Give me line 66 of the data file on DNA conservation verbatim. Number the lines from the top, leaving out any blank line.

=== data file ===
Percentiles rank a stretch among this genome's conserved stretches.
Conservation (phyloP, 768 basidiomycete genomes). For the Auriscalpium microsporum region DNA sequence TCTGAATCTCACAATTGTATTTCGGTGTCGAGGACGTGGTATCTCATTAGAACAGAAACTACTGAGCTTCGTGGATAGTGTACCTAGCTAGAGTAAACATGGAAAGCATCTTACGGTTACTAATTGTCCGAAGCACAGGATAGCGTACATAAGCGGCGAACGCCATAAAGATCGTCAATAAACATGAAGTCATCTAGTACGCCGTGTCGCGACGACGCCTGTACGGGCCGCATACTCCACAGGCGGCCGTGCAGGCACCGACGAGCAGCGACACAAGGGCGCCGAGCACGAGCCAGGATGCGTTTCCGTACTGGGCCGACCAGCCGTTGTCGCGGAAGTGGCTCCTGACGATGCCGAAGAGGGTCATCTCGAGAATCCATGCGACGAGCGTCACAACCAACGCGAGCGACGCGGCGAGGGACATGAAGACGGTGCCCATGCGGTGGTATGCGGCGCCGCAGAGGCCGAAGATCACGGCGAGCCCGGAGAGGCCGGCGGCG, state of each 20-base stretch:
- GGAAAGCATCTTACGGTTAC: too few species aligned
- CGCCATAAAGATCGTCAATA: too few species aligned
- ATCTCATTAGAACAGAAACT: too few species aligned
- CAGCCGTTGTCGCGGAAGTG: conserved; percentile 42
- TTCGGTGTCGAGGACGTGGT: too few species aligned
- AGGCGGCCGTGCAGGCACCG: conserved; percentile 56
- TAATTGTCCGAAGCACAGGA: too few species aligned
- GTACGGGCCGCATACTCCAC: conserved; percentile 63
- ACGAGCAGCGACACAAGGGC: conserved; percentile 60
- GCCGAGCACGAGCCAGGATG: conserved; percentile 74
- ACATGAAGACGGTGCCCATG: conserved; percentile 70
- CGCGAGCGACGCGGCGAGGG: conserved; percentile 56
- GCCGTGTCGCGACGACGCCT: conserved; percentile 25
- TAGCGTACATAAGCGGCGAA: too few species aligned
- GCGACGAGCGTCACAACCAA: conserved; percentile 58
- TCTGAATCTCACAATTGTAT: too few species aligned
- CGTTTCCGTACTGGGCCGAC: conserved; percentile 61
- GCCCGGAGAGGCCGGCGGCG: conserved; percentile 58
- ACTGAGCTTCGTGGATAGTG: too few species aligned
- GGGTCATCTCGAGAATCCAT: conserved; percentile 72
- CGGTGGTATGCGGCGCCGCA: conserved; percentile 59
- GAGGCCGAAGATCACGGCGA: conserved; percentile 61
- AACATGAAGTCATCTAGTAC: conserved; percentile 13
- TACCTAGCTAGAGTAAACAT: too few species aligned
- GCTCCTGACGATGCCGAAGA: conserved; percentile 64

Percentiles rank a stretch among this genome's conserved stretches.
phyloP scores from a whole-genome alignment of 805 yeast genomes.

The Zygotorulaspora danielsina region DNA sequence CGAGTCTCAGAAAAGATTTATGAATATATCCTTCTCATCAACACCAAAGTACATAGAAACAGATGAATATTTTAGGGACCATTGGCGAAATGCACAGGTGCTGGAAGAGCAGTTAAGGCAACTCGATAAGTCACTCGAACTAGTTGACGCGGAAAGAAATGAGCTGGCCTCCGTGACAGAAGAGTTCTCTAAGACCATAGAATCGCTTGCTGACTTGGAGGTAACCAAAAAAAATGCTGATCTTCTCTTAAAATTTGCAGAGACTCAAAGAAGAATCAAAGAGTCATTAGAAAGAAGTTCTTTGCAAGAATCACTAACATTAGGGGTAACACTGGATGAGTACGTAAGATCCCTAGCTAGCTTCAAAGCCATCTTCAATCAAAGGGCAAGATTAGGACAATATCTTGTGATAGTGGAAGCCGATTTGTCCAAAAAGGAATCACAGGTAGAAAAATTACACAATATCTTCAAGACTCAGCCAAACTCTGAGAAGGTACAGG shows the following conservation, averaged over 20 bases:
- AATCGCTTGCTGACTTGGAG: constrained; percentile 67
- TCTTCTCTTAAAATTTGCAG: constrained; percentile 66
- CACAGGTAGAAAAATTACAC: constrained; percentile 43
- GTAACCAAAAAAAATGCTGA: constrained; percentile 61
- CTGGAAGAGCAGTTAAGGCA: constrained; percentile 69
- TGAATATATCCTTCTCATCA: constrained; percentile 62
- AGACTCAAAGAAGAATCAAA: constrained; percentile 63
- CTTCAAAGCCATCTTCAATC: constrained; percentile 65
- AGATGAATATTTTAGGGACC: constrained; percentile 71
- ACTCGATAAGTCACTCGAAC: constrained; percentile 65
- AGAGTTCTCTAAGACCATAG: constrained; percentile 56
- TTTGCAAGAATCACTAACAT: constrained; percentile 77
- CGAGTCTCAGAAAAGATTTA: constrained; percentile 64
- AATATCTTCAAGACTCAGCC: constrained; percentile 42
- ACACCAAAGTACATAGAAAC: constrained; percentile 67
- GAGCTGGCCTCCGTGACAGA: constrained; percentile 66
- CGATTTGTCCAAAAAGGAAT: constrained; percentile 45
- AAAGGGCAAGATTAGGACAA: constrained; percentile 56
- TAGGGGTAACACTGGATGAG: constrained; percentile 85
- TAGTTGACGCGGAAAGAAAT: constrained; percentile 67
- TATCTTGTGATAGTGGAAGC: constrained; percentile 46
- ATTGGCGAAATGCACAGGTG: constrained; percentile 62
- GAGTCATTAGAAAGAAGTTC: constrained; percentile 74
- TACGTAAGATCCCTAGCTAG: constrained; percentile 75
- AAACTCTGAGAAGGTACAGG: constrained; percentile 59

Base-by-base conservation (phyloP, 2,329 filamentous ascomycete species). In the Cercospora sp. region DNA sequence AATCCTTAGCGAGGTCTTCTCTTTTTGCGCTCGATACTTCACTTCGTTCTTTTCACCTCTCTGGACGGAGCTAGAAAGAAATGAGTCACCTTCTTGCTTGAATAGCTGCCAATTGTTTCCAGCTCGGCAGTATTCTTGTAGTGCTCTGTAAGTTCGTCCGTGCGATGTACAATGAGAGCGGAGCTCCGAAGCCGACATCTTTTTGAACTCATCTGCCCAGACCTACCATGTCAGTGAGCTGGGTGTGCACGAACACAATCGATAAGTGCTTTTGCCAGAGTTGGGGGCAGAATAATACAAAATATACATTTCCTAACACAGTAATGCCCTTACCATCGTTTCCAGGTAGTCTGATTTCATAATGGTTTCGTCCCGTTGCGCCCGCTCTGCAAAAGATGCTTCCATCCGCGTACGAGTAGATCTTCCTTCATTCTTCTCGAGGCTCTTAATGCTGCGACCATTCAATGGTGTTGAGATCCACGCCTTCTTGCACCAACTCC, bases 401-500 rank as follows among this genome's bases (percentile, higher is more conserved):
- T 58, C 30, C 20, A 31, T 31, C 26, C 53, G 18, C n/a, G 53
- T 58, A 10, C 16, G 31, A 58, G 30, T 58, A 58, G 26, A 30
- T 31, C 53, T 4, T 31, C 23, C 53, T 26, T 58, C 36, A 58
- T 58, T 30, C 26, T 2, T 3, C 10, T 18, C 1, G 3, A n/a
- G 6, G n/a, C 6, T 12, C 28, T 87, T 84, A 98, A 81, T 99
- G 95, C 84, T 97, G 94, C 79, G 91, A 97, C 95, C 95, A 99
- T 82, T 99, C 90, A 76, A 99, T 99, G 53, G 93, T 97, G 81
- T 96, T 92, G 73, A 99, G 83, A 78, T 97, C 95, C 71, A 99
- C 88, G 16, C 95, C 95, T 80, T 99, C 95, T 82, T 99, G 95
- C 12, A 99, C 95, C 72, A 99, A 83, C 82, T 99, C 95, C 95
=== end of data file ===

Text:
- C 12, A 99, C 95, C 72, A 99, A 83, C 82, T 99, C 95, C 95